1. Did we alert on it when it went down, or did the user community call us?

2. Can we get a proactive alert on it before it goes down, (e.g. dual power supply failure in server)?

3. Can we trend on the event creating a predictive alert before it is escalated, (e.g. disk space utilization to trigger a minor@90%, major@95%, critical@98%)?

The preceding questions are directly related to the following categories respectively: Reactive, Proactive, and Predictive.

Reactive – Alerts that occur at failure

Multiple events can occur before a system failure; eventually an alert will come in notifying you that an application is down. This will come from either the users calling the Service Desk to report an issue or it will be system generated corresponding with an application failure.

Proactive – Alerts that occur before failure

These alerts will most likely come from proactive monitoring to tell you there are component failures that need attention but have not yet affected overall application availability, (e.g. dual power supply failure in server).

Predictive – Alerts that trend on a possible failure

These alerts are usually set up in parallel with trending reports that will help predict subtle changes in the environment, (e.g. trending on memory usage or disk utilization before running out of resources).

Conclusion

Once you build awareness in the organization that you have a bird’s eye view of the technical landscape and have the ability to monitor the ecosystem of each application (as an ecologist), people become more meticulous when introducing new elements into the environment. They know that you are watching, taking samples, and trending on the overall health and stability leaving you free to focus on the strategic side of APM without distraction.

Related Links:

For a high-level view of a much broader technology space refer to slide show on BrightTALK.com which describes "The Anatomy of APM- Webcast” in more context.

For more information on the critical success factors in APM adoption and how this centers around the End-User-Experience (EUE), read The Anatomy of APM and the corresponding blog APM’s DNA – Event to Incident Flow.

Prioritizing Gartner's APM Model

APM and MoM – Symbiotic Solution Sets

Tags:  application performance management  event management 

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The DNA of APM – Event to Incident Flow

Posted By Larry Dragich, Director EAS, Auto Club Group / AAA Michigan, Thursday, July 12, 2012

This article is the corollary to "The Anatomy of APM” which outlines four foundational elements of a successful APM strategy: Top Down Monitoring, Bottom Up Monitoring, Reporting, and Incident Management. Here I provide a deeper context on how the event-to-incident flow is structured.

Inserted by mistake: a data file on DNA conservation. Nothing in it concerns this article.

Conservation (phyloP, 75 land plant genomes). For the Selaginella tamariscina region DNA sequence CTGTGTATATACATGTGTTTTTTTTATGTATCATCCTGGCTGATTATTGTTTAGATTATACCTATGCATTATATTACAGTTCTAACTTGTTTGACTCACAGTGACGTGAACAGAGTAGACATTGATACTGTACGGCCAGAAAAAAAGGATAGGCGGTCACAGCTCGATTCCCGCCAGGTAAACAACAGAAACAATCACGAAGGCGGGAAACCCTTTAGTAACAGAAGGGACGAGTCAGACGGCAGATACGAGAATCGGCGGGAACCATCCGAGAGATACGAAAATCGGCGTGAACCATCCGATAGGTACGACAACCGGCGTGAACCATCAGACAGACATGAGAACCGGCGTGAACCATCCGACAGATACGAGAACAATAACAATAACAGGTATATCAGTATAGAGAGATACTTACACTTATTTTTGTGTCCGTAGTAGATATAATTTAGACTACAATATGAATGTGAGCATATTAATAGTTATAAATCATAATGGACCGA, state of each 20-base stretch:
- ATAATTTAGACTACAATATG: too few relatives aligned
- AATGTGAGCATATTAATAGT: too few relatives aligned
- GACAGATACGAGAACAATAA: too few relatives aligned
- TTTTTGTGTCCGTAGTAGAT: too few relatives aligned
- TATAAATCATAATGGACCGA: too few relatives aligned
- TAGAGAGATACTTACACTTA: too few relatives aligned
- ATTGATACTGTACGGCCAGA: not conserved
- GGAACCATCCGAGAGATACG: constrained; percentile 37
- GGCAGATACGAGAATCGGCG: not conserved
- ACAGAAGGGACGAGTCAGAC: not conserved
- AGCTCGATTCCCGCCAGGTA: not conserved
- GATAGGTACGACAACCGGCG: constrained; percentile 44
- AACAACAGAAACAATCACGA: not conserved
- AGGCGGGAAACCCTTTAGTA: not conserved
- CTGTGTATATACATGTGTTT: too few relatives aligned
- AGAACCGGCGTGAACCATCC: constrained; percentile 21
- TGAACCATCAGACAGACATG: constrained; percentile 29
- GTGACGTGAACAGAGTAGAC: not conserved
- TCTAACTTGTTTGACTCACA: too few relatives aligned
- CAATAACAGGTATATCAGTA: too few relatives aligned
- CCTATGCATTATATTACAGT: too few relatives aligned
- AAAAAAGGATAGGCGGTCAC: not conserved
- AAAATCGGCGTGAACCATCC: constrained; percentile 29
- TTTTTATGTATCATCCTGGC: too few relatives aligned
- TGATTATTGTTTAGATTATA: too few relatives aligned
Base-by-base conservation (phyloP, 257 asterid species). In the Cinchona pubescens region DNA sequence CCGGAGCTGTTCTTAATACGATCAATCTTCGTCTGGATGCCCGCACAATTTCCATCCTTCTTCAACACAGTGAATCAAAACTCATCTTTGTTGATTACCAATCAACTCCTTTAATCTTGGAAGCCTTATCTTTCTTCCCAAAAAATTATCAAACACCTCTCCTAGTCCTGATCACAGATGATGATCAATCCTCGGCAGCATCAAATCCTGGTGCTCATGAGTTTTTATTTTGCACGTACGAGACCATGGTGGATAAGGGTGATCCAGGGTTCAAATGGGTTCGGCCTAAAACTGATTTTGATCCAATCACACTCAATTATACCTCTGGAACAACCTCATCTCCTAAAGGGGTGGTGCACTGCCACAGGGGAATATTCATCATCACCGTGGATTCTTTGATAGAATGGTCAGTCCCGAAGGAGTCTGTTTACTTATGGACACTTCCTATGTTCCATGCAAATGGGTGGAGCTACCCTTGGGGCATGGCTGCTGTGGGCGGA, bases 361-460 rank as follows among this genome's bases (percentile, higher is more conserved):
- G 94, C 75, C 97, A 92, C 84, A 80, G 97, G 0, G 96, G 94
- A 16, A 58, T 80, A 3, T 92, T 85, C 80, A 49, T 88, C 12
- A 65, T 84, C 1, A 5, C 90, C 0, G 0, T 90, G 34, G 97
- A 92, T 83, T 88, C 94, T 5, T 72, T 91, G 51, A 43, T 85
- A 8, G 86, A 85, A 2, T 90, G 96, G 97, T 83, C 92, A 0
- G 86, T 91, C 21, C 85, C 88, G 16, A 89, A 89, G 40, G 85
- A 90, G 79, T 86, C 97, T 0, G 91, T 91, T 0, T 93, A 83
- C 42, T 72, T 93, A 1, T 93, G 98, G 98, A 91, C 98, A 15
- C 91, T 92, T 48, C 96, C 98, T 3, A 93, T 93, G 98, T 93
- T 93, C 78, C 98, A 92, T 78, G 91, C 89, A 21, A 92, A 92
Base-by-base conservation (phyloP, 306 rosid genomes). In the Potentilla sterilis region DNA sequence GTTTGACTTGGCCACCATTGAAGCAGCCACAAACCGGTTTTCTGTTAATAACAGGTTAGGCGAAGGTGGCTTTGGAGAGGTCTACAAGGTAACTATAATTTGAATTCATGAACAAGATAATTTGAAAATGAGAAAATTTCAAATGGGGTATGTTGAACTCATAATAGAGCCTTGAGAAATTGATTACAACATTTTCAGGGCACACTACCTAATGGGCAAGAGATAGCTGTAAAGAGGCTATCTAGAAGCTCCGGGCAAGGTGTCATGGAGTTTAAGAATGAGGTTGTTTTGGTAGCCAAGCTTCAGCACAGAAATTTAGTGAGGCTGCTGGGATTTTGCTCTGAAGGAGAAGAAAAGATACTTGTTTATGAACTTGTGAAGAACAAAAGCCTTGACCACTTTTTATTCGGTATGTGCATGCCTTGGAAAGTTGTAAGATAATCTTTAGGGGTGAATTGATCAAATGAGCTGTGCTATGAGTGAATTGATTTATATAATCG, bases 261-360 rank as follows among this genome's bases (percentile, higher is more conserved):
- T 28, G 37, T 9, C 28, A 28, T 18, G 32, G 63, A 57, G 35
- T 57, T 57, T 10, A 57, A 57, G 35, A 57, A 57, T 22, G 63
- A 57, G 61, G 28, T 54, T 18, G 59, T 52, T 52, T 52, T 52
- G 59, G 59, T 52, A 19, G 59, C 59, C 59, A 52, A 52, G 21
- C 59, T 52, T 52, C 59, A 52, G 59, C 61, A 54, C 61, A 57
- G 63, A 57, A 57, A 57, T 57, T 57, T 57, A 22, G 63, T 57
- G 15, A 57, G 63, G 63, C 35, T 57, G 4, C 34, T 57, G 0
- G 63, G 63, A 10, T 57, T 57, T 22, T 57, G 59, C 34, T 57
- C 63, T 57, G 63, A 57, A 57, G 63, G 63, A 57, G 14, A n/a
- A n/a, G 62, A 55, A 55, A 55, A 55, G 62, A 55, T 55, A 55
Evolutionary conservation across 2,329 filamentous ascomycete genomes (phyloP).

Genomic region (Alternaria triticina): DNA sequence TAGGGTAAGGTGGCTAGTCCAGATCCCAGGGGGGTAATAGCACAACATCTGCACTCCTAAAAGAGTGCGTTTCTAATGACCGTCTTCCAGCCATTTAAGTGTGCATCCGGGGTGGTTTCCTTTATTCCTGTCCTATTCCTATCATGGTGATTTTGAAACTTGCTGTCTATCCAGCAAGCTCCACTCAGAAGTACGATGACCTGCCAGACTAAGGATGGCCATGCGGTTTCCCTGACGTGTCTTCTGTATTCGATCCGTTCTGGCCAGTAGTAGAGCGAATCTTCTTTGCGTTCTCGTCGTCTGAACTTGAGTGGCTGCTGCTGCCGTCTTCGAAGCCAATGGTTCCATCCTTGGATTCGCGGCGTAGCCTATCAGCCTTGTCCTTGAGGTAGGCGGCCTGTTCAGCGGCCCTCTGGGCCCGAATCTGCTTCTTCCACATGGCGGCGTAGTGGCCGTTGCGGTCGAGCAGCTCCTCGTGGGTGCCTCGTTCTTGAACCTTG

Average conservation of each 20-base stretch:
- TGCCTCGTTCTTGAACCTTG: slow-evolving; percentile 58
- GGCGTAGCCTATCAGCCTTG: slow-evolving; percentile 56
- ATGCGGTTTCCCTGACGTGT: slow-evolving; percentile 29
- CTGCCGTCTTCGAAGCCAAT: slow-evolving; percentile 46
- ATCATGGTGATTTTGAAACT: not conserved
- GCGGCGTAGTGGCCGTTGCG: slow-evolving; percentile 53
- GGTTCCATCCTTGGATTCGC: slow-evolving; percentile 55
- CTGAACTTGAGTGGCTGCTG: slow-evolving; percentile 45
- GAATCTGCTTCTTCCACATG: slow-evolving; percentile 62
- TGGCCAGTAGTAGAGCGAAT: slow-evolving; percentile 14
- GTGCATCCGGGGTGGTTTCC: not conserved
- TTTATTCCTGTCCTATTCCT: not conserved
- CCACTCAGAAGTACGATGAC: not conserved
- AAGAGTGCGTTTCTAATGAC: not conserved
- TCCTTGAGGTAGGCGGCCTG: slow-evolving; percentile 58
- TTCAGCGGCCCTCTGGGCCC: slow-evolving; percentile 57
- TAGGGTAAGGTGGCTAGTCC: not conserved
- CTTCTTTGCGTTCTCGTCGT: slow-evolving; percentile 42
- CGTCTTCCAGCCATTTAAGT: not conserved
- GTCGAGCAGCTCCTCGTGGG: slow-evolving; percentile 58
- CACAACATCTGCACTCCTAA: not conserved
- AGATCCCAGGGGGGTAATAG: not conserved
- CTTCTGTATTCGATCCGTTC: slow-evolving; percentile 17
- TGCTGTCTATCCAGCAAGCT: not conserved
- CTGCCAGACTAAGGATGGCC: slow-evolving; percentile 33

It is the correlation of events and the amalgamation of metrics that bring value to the business by way of dashboards and trending reports, and it’s in the way the business interprets the accuracy of those metrics that determines the success of the implementation. If an event occurs and no one sees it, believes it, or takes action on it, APM’s value can be severely diminished and you run the risk of owning "shelfware.”

Overall, as events are detected and consumed by the system, it is the automation that is the lifeblood of an APM solution, ensuring the pulse of the incident flow is a steady one. The goal is to show a conceptual view of how events flow through the environment and eventually become incidents. At a high level, the Trouble Ticket Interface (TTI) will correlate the events into alerts, and alerts into incidents which then become tickets, enabling the Operations team to begin working toward resolution.


The event flow moves from the outside in, and then from the center to the right. Here is how it’s managed:

• The outside blue circles represent the monitoring toolsets that collect information directly from the Infrastructure and the critical applications.

• The inner green (teal) circles represent the toolsets the Enterprise Systems Management (ESM) team manages, and is where most of the critical application thresholds are set.

• The dark brown circles are logical connection points depicting how the events are collected as they flow through the system – Once the events hit this connection point they go to 3 output queues.

• The Red circles on the right are the Incident Output queues for each event after it has been tracked and correlated.

The transformation between event-to-incident is the critical junction where APM and ITIL come together to provide tangible value back to the business. So if you only take one thing away from this picture, it would be the importance of managing the strategic intent of the output queues, because this is the key for managing action, going red to green, and trending.

Conclusion

I’m suggesting that it is not necessarily the number of features or technical stamina of each monitoring tool to process large volumes of data that will make an APM implementation successful; it’s the choices you make in how you put them together to manage the event-to-incident flow that determines your success. Timeliness and accuracy in this area will help you gain credibility and confidence with each of your constituents and business partners you support.

Related Links:

For a high-level view of a much broader technology space, refer to slide show on BrightTALK.com which describes "The Anatomy of APM- Webcast” in more context.

APM and MoM – Symbiotic Solution Sets

The Anatomy of APM

Prioritizing Gartner's APM Model


You can contact me on LinkedIn.

Tags:  APM  Application Performance Management